Culture on the Cheap
American Sugar and Refining Company
Before I left the house this morning I read this article on Brownstoner about the Havemeyer family. Here’s an excerpt:
Cousin Frederick C. Havemeyer Jr. (1807-1891) stayed in the sugar trade and in 1857 established the longstanding South 3rd Street factory on the Williamsburg waterfront. His son, Henry Havemeyer (1847-1907), named the company Domino’s Sugar in the early 1900s and worked to corner the market. His Sugar Refineries Company, or “Sugar Trust,” functioned like Standard Oil–monopolistically (and like Standard Oil did battle with the government over makret (sic) control).
What many people do not know is the Havemeyer family had a refinery in Greenpoint. And if this article (from the May 9, 1886 edition of the Brooklyn Daily Eagle) is any indication, the employees there were not very happy ones.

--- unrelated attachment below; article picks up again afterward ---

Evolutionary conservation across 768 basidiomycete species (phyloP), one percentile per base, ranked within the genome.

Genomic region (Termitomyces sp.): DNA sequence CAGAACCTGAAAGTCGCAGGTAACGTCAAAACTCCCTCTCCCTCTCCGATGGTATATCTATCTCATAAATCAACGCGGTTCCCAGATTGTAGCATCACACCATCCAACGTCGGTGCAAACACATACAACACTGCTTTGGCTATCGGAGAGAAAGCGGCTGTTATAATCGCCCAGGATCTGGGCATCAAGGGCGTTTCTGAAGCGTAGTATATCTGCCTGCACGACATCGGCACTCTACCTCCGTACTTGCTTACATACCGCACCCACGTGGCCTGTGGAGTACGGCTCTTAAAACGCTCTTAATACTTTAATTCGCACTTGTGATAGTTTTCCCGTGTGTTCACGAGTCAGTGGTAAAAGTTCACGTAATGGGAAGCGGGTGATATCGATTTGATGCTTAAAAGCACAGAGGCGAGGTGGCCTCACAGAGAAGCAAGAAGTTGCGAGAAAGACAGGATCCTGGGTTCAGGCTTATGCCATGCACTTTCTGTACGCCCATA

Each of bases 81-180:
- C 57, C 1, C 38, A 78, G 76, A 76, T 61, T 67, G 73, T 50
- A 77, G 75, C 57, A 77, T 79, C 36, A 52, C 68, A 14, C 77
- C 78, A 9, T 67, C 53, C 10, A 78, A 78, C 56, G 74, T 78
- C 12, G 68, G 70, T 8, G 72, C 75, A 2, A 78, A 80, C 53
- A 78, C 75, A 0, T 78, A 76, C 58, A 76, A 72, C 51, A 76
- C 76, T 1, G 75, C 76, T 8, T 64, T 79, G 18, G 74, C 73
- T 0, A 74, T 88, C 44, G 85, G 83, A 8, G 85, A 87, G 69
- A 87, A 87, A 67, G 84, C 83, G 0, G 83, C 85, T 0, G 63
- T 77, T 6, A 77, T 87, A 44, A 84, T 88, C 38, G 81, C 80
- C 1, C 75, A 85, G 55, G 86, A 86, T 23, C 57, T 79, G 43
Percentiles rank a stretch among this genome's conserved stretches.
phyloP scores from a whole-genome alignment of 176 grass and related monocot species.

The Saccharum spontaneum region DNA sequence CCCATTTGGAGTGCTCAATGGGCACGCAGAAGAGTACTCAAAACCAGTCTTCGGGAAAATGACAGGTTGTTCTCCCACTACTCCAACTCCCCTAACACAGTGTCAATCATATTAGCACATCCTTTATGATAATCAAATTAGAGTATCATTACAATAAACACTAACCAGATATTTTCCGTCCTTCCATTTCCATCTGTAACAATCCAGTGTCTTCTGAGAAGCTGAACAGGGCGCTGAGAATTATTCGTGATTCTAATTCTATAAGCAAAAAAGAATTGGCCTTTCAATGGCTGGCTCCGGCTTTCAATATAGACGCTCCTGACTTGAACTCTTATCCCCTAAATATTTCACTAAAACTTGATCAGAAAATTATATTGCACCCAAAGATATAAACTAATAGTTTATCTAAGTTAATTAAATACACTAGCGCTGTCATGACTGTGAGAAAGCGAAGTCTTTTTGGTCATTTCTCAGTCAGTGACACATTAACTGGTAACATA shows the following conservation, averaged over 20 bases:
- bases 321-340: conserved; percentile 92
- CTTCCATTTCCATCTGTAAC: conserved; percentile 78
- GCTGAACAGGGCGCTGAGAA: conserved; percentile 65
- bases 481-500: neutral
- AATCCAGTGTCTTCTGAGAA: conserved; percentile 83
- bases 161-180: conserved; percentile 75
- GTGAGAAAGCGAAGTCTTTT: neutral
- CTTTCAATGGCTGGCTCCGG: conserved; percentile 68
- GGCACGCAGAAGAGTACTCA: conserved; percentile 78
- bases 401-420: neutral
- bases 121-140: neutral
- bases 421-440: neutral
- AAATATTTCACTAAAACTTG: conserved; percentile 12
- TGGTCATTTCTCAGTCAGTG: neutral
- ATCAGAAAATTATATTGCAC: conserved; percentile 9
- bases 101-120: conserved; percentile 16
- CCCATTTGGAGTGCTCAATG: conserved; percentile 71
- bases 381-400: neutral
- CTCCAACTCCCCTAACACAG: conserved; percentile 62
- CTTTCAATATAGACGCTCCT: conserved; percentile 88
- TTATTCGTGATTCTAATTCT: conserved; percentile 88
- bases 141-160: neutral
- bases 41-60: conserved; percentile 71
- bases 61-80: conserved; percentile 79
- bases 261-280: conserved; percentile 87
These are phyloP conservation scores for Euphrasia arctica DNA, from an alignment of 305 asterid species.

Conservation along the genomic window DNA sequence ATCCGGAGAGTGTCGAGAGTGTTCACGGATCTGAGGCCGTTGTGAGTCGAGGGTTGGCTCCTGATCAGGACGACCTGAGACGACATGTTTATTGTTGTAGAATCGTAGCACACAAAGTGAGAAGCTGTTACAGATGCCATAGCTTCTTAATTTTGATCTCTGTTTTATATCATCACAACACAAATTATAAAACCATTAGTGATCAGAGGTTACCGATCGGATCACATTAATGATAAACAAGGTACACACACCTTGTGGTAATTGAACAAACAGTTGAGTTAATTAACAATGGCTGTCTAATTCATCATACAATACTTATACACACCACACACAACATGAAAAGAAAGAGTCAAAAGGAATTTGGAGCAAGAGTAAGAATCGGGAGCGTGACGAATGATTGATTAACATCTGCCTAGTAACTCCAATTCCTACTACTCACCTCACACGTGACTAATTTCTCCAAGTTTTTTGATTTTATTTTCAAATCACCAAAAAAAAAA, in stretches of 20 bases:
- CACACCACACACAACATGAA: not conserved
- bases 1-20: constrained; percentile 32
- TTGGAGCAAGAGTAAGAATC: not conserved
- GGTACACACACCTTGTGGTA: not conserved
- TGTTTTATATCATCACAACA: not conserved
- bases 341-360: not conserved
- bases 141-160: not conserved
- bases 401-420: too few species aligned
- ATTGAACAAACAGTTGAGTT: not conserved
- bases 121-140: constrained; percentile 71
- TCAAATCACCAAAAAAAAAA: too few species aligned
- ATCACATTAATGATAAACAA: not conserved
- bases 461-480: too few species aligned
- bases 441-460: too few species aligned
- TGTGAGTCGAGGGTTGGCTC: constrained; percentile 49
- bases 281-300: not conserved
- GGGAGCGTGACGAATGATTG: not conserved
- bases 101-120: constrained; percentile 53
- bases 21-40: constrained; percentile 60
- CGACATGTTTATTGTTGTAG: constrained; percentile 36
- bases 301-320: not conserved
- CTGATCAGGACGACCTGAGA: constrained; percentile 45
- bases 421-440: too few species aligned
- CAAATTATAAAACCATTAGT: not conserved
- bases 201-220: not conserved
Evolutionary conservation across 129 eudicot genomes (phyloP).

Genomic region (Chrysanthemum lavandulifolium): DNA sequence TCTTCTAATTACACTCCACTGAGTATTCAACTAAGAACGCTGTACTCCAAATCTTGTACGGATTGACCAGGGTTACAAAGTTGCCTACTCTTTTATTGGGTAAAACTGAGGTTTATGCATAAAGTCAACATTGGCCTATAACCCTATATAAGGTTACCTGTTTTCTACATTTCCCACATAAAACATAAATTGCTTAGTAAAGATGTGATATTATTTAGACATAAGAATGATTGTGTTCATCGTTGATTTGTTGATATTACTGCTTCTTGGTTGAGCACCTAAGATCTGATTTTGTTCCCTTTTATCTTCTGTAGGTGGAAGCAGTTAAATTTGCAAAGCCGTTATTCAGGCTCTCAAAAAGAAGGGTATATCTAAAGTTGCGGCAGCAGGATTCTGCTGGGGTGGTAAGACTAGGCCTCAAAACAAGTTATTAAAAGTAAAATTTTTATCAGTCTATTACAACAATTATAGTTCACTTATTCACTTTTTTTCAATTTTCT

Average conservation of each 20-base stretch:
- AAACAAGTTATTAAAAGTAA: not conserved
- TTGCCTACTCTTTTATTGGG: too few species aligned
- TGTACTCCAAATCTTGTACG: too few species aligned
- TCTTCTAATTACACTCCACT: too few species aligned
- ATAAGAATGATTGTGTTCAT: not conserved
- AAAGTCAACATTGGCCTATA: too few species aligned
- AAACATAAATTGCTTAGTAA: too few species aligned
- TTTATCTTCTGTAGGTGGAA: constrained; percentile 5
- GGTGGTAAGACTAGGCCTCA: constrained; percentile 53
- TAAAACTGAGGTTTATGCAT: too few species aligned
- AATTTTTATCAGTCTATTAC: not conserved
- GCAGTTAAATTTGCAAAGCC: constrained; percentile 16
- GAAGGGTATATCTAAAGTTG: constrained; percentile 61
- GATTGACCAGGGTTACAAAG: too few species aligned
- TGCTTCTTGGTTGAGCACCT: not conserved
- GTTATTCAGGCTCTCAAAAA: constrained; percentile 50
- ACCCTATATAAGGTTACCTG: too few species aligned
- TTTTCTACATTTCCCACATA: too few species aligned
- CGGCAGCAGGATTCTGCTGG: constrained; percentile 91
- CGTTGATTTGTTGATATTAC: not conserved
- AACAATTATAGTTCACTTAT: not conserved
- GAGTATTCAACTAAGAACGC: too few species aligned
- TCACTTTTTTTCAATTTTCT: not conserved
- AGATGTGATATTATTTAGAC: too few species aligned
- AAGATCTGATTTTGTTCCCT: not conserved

Now jump forward to 11:30 this morning. I was sorting and pricing fabric remnants at work and found this.
Although this item has virtually no monetary value whatsoever, it has a lot of value to me. A lot of hard, thankless work went into filling this bag. I wonder what a worker of Havemeyer’s American Sugar Refining Company would think of the current controversy regarding his former place of employment? I doubt he would be very happy— or surprised.
If there is a lesson here it is this: never confuse a building with its creator. The Havemeyer family was as nasty an employer as could be had in the 19th century. Union busting was one of their favorite practices. We can’t change this building’s past, but we can shape its future.
Domino should offer ample affordable housing, not crumbs.